Let’s Get Fundamental

(midnight – promoted by Nightprowlkitty)

“The generation that made the nation thought secrecy in government one of the instruments of Old World tyranny and committed itself to the principle that a democracy cannot function unless the people are permitted to know what their government is up to.”

—Henry Steele Commager

I took that quote from a recent posting by Bruce Fein on the Libertarian site of the The Future of Freedom Foundation. Commager was a great influence on me as a young student and Fein is a hero of mine. Fine delights me, not because I share his POV completely but because he is one of those rare creatures that do exist in Washington–a decent and honorable man of principle. Fein and other libertarians like him believe in a kind of Constitutional fundamentalism. They believe in limited government, of course, but they believe that the separation of powers is fundamental to a relatively free society. The Founders were intelligent students of political science and had, unlike most people today who write about politics, read the classics. Reading the classics makes one skeptical of mankind and governing systems. So the Founders devised a system that was somewhat inefficient but insured political stability. One of the chief means of doing that was to put the power of the purse and or war squarely in the hands of Congress which is closest to the people.  

The gist of Fein’s article is that we are living in an Empire and that it is precisely what the Founders feared. Fein is standing up for the fundamentals of our society. Sure, the U.S. has a checkered history yet, it maintained social stability, provided a place for people from all over the world to earn a better living than the place they came from (by and large) and gave all social forces a playing field on which to struggle. Reforms were possible in the American Republic if the people wanted reform. And this was only possible because the Constitution was always there and, in fact, was central to the American identity. The Constitution is not a perfect document but it is good enough for what it does which is to give us a sufficiently loose structure that make it difficult for small groups to dominate the country.

I am touched by Fein’s faith in civic virtue and his concern for the high principles we can rightly claim as our inheritance. God, if we would only claim that inheritance!

The Founding Fathers correctly feared that the president would gratuitously initiate war, because military conflict confers on the commander in chief patriotic or jingoistic public support, secrecy, money, appointments, and the tempting opportunity to transform the world.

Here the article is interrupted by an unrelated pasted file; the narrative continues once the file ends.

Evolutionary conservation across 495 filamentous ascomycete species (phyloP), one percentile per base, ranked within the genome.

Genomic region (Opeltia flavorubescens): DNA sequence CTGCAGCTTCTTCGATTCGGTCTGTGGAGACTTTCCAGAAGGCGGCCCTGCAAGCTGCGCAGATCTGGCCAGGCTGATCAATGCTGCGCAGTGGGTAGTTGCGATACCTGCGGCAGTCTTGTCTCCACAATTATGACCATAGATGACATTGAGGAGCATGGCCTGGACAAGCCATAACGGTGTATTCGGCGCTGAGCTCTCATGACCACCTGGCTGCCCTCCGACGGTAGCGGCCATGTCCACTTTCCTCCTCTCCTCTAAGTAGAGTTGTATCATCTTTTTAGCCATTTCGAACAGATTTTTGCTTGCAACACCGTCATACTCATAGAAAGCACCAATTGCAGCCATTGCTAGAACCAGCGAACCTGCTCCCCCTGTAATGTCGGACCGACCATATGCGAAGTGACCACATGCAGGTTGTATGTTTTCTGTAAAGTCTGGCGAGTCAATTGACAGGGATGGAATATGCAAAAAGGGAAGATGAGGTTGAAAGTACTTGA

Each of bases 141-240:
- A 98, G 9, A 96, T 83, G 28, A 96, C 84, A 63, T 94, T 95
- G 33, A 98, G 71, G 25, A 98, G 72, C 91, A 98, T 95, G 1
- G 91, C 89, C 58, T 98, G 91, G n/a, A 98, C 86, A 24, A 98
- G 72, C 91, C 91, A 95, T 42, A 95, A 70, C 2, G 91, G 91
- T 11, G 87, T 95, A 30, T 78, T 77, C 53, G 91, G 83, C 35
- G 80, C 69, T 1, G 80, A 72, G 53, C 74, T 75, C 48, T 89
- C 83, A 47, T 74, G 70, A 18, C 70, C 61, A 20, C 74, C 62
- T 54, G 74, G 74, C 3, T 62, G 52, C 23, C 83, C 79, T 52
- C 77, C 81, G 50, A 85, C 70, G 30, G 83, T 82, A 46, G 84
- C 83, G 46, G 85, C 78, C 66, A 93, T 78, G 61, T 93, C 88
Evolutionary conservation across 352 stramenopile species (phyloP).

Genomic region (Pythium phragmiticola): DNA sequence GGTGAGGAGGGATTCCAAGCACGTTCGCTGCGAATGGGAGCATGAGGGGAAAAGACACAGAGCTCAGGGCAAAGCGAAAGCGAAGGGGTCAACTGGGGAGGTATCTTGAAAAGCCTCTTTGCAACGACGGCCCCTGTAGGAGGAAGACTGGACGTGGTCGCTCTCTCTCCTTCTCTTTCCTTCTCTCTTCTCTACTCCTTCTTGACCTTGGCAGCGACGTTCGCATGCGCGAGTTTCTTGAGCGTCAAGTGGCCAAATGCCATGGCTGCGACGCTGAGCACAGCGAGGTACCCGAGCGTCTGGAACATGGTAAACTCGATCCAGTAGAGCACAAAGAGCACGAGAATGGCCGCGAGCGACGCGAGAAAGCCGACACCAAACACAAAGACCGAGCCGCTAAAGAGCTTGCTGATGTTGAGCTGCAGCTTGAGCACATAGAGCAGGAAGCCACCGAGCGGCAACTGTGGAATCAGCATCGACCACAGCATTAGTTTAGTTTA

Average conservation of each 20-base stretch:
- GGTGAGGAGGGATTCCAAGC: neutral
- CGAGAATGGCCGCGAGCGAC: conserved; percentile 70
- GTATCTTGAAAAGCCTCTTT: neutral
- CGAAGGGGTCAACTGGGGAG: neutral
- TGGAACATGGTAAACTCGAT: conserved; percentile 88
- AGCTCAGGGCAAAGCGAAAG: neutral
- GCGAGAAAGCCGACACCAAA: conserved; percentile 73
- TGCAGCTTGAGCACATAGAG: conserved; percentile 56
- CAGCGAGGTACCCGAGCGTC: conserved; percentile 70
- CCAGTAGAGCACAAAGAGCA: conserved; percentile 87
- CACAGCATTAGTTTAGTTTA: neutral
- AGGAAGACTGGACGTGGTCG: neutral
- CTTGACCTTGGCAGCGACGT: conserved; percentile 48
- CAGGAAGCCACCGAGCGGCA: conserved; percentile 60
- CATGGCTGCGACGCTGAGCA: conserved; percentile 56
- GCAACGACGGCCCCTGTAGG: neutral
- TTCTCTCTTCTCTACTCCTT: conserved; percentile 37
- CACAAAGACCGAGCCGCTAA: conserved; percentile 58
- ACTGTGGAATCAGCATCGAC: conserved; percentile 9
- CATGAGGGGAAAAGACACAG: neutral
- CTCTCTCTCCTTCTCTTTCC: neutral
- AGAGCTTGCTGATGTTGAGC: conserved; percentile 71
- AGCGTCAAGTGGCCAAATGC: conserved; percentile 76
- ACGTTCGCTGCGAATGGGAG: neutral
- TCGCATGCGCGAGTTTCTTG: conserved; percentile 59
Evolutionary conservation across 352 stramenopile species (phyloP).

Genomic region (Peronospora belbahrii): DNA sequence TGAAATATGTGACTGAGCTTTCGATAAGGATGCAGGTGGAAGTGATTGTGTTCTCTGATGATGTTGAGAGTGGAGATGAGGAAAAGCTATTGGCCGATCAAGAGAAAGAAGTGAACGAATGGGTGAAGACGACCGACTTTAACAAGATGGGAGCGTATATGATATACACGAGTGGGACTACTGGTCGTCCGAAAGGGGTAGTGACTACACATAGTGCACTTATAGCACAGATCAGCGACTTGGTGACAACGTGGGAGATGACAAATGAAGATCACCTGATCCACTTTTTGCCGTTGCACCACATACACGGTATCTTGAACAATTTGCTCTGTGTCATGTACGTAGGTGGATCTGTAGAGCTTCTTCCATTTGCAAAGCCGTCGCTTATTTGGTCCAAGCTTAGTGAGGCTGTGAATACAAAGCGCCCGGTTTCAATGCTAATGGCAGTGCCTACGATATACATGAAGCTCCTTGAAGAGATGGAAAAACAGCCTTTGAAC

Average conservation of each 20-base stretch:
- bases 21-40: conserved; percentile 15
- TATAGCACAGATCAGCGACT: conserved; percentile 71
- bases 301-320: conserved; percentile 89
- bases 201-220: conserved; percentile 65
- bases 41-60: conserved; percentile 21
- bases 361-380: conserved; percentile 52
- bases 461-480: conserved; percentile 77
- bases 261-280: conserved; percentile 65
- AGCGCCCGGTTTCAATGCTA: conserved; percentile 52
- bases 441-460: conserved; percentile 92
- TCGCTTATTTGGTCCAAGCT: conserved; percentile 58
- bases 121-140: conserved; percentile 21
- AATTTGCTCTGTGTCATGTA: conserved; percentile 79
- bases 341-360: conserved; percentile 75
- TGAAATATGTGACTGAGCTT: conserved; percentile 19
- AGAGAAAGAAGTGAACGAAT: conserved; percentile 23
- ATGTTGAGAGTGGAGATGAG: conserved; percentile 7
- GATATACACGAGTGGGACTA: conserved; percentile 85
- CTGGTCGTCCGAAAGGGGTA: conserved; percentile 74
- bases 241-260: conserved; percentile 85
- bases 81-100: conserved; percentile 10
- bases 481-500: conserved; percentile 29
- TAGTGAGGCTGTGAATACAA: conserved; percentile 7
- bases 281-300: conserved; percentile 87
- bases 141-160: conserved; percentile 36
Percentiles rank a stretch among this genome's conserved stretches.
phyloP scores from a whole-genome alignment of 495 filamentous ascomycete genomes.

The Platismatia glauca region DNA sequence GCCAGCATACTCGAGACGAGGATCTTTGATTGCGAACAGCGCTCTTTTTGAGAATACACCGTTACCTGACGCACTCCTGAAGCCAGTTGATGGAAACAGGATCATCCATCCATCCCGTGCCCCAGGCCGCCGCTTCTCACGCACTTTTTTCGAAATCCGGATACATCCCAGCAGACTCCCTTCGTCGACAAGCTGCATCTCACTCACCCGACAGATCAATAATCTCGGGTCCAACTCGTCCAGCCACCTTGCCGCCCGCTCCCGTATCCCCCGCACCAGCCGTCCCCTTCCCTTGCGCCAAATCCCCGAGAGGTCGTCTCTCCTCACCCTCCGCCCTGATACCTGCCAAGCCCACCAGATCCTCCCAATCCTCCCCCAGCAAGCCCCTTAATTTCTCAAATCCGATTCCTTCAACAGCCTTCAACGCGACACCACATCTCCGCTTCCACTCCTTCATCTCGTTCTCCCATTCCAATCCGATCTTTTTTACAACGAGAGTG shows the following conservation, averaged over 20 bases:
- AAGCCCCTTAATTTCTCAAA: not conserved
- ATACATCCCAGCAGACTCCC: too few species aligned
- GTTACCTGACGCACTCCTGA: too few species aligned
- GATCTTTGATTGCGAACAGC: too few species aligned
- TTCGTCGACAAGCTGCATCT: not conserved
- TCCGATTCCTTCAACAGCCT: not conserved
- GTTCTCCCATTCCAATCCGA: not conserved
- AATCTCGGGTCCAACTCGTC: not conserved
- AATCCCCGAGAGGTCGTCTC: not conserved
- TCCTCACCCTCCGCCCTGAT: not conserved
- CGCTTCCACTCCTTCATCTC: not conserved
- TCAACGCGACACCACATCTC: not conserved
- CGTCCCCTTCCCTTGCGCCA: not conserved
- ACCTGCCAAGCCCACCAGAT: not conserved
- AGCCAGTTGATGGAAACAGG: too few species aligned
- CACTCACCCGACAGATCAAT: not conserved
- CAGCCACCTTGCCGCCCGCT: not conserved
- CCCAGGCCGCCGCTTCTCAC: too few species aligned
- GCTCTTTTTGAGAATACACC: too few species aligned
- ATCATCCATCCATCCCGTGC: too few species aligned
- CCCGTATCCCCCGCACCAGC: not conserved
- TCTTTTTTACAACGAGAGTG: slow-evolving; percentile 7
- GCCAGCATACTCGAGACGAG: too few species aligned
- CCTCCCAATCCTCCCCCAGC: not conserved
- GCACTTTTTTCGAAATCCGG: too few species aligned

—Bruce Fein

The essence of the problems we complain about on DD is that the Executive branch of government has become too powerful due to the Imperial project. This project is based on the ability of the President to claim all kinds of threats from “evildoers” outside our borders and to use secrecy as an excuse for not sharing with us the nature of this threat. I believe the threat does not really exist and is largely manufactured both through false-flag operations and in deliberately provoking other countries and forces in the world to become belligerent. Conflict-resolution techniques are well-known and often effective yet they are, for the most part, ignored by American policy-makers. Attaining national goals is not the point of government policy anymore. I suggest that, increasingly it has been to further personal and group goals of a narrow elite who have in their hands power garnered from the creation of a national security state since WWII.

Since propaganda is essential to maintain cooperation of the people the MSM has been formed through both direct government involvement in covertly funding various outlets and writers and through influencing professionals through all the means at a powerful central government’s disposal (let your imagination soar). The end result is that we have a controlled and managed MSM that acts pretty much in lock-step other than directing the same message in a different way to a particular audience’s cultural prejudices.

If you read Fein’s piece you may be struck with how strange it sounds. People today are not interested in principles or honor or Constitutional niceties. People in this country worship brute force and “kicking ass” because that is what they see in popular entertainments cynically created by large corporate supporters of a strong Executive branch. We need to join in with Fein and Ron Paul-style right-wingers in moving towards a return to Constitutional fundamentals. We need to say no to secrecy. We need to question the so-called threats that keep us in thrall to the military and the security services. We need a patriotic front uniting left and right to return to the Republic.

All the other issues we speak of here cannot be dealt with until we return to Constitutional rule. While I don’t think it’s very likely it will, at least, increase the numbers and unity of the opposition to the Empire and make it a bit harder to dominate us.  


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    • banger on May 20, 2010 at 15:28